This essay argues that the association of secularism and modernity has obscured the transnational importance of religion in the new modernist studies. It reviews recent studies of religion in selected modernist writers, but argues for more interdisciplinary methodologies, including religious studies, postcolonial studies, and comparative studies. After mapping key debates about religion, it pairs comparative readings of religion and anti-colonialism in Tagore’s Gora and Forster’s A Passage to India, and in Huda Shaarawi’s Harem Years: Memoirs of an Egyptian Feminist and H.D.’s The Flowering of the Rod, centered on unveiling. Whether spiritually or politically oriented, all envision forms of religious cosmopolitanism.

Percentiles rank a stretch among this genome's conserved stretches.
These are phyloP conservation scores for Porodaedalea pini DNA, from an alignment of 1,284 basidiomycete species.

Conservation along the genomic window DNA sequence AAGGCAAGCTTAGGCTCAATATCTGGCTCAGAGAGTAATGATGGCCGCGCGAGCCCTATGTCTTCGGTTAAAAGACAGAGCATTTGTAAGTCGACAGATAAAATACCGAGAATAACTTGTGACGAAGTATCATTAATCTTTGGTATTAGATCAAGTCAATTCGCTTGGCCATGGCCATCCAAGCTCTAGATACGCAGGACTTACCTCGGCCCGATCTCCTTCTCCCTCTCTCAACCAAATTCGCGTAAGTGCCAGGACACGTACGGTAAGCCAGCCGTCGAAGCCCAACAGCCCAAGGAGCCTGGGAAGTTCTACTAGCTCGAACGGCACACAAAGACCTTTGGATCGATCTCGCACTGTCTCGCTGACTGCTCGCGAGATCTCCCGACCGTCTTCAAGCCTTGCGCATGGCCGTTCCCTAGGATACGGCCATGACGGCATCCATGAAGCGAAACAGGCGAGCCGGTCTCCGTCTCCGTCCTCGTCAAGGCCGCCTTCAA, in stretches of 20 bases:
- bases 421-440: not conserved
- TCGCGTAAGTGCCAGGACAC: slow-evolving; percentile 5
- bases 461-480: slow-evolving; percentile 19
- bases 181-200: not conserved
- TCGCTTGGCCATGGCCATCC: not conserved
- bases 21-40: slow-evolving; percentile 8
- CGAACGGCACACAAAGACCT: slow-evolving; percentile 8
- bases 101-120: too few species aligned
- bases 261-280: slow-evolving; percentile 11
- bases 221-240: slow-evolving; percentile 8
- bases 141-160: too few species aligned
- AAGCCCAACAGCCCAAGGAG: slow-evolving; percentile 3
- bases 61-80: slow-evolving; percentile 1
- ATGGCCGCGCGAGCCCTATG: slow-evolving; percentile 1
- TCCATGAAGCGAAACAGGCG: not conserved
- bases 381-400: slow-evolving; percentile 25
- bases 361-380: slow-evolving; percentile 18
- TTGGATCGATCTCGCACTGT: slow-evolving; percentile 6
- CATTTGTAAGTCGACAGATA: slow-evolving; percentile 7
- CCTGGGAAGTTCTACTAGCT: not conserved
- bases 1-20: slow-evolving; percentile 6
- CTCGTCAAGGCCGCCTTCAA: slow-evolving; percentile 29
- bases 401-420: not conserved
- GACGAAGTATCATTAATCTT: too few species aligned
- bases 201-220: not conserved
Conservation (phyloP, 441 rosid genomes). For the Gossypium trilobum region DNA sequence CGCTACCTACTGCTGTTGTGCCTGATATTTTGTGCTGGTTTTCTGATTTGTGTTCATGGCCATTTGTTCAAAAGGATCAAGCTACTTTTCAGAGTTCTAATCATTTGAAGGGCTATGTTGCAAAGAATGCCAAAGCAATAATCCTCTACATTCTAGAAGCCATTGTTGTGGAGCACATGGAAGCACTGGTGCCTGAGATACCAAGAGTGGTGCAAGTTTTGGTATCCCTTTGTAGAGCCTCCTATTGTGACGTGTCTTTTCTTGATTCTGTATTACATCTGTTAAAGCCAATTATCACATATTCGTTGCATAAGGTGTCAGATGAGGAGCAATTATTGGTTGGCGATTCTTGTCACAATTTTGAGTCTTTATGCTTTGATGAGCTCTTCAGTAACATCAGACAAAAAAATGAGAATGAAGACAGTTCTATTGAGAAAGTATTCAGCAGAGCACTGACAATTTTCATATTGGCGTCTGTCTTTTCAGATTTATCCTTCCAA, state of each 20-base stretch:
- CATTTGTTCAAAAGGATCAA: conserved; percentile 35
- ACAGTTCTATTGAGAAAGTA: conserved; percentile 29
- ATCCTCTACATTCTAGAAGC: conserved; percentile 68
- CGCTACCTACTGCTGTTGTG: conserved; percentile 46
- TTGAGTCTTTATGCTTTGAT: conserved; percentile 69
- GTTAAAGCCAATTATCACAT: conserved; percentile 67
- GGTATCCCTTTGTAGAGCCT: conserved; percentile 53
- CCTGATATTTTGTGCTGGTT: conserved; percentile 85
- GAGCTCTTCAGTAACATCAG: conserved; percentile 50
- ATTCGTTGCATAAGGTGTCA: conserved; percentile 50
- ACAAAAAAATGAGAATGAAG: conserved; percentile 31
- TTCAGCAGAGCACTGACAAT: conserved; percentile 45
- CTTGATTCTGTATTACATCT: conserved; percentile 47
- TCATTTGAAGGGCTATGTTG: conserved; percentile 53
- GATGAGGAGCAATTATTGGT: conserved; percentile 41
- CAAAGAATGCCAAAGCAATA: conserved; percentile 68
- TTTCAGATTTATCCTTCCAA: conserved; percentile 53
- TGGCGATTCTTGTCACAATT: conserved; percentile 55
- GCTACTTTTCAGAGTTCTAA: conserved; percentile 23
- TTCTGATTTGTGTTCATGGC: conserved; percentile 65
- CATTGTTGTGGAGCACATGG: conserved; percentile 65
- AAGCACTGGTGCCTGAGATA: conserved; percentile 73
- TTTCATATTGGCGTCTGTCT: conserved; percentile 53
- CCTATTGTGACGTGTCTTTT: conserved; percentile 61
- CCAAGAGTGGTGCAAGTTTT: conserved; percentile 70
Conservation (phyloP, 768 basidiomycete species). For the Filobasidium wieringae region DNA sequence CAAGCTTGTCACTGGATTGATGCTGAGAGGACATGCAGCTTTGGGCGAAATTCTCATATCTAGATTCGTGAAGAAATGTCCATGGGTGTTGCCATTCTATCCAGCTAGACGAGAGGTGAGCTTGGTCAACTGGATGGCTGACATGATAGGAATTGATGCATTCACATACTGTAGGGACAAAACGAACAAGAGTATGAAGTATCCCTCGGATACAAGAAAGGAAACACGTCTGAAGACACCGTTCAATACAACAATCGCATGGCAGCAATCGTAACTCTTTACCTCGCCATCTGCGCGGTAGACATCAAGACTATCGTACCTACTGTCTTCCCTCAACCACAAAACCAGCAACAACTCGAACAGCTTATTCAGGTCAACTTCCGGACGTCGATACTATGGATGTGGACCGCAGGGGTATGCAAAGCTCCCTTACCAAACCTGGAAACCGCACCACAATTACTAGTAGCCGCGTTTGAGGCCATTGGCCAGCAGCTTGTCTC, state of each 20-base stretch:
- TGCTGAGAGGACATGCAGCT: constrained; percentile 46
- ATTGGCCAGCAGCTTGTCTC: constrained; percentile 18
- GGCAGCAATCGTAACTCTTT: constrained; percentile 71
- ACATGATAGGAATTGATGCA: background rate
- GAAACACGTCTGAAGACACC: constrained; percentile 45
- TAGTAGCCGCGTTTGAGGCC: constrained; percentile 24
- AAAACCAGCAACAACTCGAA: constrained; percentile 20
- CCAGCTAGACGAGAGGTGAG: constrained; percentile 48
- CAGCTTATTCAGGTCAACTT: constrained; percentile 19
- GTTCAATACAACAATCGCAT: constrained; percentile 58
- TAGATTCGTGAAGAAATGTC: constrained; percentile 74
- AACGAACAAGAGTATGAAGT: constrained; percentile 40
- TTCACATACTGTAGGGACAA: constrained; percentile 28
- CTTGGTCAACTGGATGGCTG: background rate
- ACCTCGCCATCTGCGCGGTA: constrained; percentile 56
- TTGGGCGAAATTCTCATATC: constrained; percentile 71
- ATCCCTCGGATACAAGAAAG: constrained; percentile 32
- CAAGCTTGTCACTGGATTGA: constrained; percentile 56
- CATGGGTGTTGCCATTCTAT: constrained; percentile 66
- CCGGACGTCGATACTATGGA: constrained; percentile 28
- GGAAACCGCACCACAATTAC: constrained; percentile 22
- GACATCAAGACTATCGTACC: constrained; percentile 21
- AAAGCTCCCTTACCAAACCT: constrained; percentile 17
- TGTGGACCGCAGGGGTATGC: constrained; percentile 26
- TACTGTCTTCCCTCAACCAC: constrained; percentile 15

Climate change makes fossil fuels unburnable, yet global coal production has almost doubled over the last 20 years. This book explores how the world can stop mining coal - the most prolific source of greenhouse gas emissions. It documents efforts at halting coal production, focusing specifically on how campaigners are trying to stop coal mining in India, Germany, and Australia. Through in-depth comparative ethnography, it shows how local people are fighting to save their homes, livelihoods, and environments, creating new constituencies and alliances for the transition from fossil fuels. The book relates these struggles to conflicts between global climate policy and the national coal-industrial complex. With coal's meaning transformed from an important asset to a threat, and the coal industry declining, it charts reasons for continuing coal dependence, and how this can be overcome. It will provide a source of inspiration for energy transition for researchers in environment, sustainability, and politics, as well as policymakers.